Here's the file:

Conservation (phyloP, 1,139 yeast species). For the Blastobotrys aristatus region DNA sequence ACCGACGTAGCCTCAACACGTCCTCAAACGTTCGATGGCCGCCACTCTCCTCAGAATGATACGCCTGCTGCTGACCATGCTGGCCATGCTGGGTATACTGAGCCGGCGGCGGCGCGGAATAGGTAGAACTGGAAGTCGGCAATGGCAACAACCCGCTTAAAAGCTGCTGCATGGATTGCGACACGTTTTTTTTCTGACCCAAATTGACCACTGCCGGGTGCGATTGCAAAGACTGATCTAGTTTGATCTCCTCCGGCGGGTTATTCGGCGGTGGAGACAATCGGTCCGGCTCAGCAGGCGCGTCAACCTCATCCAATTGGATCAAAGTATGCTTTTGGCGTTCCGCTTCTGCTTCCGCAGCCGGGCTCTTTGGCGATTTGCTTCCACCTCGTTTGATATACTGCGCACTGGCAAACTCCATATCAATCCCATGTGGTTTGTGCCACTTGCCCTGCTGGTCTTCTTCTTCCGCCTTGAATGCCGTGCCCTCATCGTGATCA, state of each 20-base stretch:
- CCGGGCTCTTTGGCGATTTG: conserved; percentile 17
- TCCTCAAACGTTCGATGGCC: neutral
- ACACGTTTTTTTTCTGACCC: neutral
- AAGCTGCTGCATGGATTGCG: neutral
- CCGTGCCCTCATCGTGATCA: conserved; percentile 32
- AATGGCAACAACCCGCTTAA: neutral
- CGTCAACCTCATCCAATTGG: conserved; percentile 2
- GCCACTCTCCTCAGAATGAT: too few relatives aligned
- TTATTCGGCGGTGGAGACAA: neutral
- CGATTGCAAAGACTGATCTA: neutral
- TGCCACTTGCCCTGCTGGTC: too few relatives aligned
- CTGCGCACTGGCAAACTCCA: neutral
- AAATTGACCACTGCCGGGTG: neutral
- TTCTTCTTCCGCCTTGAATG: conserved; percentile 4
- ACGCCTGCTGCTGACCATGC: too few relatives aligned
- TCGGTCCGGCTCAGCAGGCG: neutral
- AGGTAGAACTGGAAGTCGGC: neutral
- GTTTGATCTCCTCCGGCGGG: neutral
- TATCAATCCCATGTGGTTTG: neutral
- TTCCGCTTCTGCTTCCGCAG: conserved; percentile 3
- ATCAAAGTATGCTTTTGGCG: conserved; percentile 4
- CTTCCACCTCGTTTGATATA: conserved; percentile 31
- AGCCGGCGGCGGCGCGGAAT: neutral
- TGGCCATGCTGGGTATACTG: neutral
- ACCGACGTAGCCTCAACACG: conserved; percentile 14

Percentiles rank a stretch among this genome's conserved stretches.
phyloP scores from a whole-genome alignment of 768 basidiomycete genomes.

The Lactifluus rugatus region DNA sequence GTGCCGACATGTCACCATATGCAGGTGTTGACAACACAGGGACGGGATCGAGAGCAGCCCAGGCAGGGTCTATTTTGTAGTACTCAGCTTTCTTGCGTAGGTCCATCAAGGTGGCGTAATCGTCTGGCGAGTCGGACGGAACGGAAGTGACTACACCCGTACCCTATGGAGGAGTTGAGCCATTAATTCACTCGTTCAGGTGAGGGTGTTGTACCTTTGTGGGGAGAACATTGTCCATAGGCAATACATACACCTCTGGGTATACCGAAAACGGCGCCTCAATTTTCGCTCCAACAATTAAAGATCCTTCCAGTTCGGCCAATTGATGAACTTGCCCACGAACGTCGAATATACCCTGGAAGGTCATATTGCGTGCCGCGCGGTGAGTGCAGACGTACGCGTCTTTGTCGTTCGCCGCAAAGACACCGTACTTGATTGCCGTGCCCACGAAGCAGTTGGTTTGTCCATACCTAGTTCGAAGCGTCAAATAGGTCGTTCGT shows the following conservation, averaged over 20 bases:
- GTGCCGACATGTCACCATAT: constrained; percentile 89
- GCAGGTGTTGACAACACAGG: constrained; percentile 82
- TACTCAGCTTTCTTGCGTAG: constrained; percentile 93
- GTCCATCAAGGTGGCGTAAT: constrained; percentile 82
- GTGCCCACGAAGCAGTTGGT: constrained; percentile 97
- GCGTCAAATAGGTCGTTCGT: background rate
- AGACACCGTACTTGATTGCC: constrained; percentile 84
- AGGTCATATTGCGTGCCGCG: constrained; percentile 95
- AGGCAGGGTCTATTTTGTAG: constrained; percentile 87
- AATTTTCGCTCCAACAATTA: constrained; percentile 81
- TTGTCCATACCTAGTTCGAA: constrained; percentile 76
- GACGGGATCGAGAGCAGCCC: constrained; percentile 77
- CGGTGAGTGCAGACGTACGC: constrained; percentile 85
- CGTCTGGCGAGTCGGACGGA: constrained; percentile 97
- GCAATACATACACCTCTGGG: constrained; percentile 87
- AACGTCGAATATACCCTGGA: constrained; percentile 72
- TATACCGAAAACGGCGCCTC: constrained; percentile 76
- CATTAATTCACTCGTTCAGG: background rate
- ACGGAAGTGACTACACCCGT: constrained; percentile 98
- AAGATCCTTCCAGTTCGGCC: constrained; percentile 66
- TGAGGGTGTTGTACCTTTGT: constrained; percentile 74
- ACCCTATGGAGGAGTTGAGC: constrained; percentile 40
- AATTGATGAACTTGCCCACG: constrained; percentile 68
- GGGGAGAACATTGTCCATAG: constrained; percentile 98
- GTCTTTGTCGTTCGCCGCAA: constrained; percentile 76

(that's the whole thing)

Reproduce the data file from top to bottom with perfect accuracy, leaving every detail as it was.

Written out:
Conservation (phyloP, 1,139 yeast species). For the Blastobotrys aristatus region DNA sequence ACCGACGTAGCCTCAACACGTCCTCAAACGTTCGATGGCCGCCACTCTCCTCAGAATGATACGCCTGCTGCTGACCATGCTGGCCATGCTGGGTATACTGAGCCGGCGGCGGCGCGGAATAGGTAGAACTGGAAGTCGGCAATGGCAACAACCCGCTTAAAAGCTGCTGCATGGATTGCGACACGTTTTTTTTCTGACCCAAATTGACCACTGCCGGGTGCGATTGCAAAGACTGATCTAGTTTGATCTCCTCCGGCGGGTTATTCGGCGGTGGAGACAATCGGTCCGGCTCAGCAGGCGCGTCAACCTCATCCAATTGGATCAAAGTATGCTTTTGGCGTTCCGCTTCTGCTTCCGCAGCCGGGCTCTTTGGCGATTTGCTTCCACCTCGTTTGATATACTGCGCACTGGCAAACTCCATATCAATCCCATGTGGTTTGTGCCACTTGCCCTGCTGGTCTTCTTCTTCCGCCTTGAATGCCGTGCCCTCATCGTGATCA, state of each 20-base stretch:
- CCGGGCTCTTTGGCGATTTG: conserved; percentile 17
- TCCTCAAACGTTCGATGGCC: neutral
- ACACGTTTTTTTTCTGACCC: neutral
- AAGCTGCTGCATGGATTGCG: neutral
- CCGTGCCCTCATCGTGATCA: conserved; percentile 32
- AATGGCAACAACCCGCTTAA: neutral
- CGTCAACCTCATCCAATTGG: conserved; percentile 2
- GCCACTCTCCTCAGAATGAT: too few relatives aligned
- TTATTCGGCGGTGGAGACAA: neutral
- CGATTGCAAAGACTGATCTA: neutral
- TGCCACTTGCCCTGCTGGTC: too few relatives aligned
- CTGCGCACTGGCAAACTCCA: neutral
- AAATTGACCACTGCCGGGTG: neutral
- TTCTTCTTCCGCCTTGAATG: conserved; percentile 4
- ACGCCTGCTGCTGACCATGC: too few relatives aligned
- TCGGTCCGGCTCAGCAGGCG: neutral
- AGGTAGAACTGGAAGTCGGC: neutral
- GTTTGATCTCCTCCGGCGGG: neutral
- TATCAATCCCATGTGGTTTG: neutral
- TTCCGCTTCTGCTTCCGCAG: conserved; percentile 3
- ATCAAAGTATGCTTTTGGCG: conserved; percentile 4
- CTTCCACCTCGTTTGATATA: conserved; percentile 31
- AGCCGGCGGCGGCGCGGAAT: neutral
- TGGCCATGCTGGGTATACTG: neutral
- ACCGACGTAGCCTCAACACG: conserved; percentile 14

Percentiles rank a stretch among this genome's conserved stretches.
phyloP scores from a whole-genome alignment of 768 basidiomycete genomes.

The Lactifluus rugatus region DNA sequence GTGCCGACATGTCACCATATGCAGGTGTTGACAACACAGGGACGGGATCGAGAGCAGCCCAGGCAGGGTCTATTTTGTAGTACTCAGCTTTCTTGCGTAGGTCCATCAAGGTGGCGTAATCGTCTGGCGAGTCGGACGGAACGGAAGTGACTACACCCGTACCCTATGGAGGAGTTGAGCCATTAATTCACTCGTTCAGGTGAGGGTGTTGTACCTTTGTGGGGAGAACATTGTCCATAGGCAATACATACACCTCTGGGTATACCGAAAACGGCGCCTCAATTTTCGCTCCAACAATTAAAGATCCTTCCAGTTCGGCCAATTGATGAACTTGCCCACGAACGTCGAATATACCCTGGAAGGTCATATTGCGTGCCGCGCGGTGAGTGCAGACGTACGCGTCTTTGTCGTTCGCCGCAAAGACACCGTACTTGATTGCCGTGCCCACGAAGCAGTTGGTTTGTCCATACCTAGTTCGAAGCGTCAAATAGGTCGTTCGT shows the following conservation, averaged over 20 bases:
- GTGCCGACATGTCACCATAT: constrained; percentile 89
- GCAGGTGTTGACAACACAGG: constrained; percentile 82
- TACTCAGCTTTCTTGCGTAG: constrained; percentile 93
- GTCCATCAAGGTGGCGTAAT: constrained; percentile 82
- GTGCCCACGAAGCAGTTGGT: constrained; percentile 97
- GCGTCAAATAGGTCGTTCGT: background rate
- AGACACCGTACTTGATTGCC: constrained; percentile 84
- AGGTCATATTGCGTGCCGCG: constrained; percentile 95
- AGGCAGGGTCTATTTTGTAG: constrained; percentile 87
- AATTTTCGCTCCAACAATTA: constrained; percentile 81
- TTGTCCATACCTAGTTCGAA: constrained; percentile 76
- GACGGGATCGAGAGCAGCCC: constrained; percentile 77
- CGGTGAGTGCAGACGTACGC: constrained; percentile 85
- CGTCTGGCGAGTCGGACGGA: constrained; percentile 97
- GCAATACATACACCTCTGGG: constrained; percentile 87
- AACGTCGAATATACCCTGGA: constrained; percentile 72
- TATACCGAAAACGGCGCCTC: constrained; percentile 76
- CATTAATTCACTCGTTCAGG: background rate
- ACGGAAGTGACTACACCCGT: constrained; percentile 98
- AAGATCCTTCCAGTTCGGCC: constrained; percentile 66
- TGAGGGTGTTGTACCTTTGT: constrained; percentile 74
- ACCCTATGGAGGAGTTGAGC: constrained; percentile 40
- AATTGATGAACTTGCCCACG: constrained; percentile 68
- GGGGAGAACATTGTCCATAG: constrained; percentile 98
- GTCTTTGTCGTTCGCCGCAA: constrained; percentile 76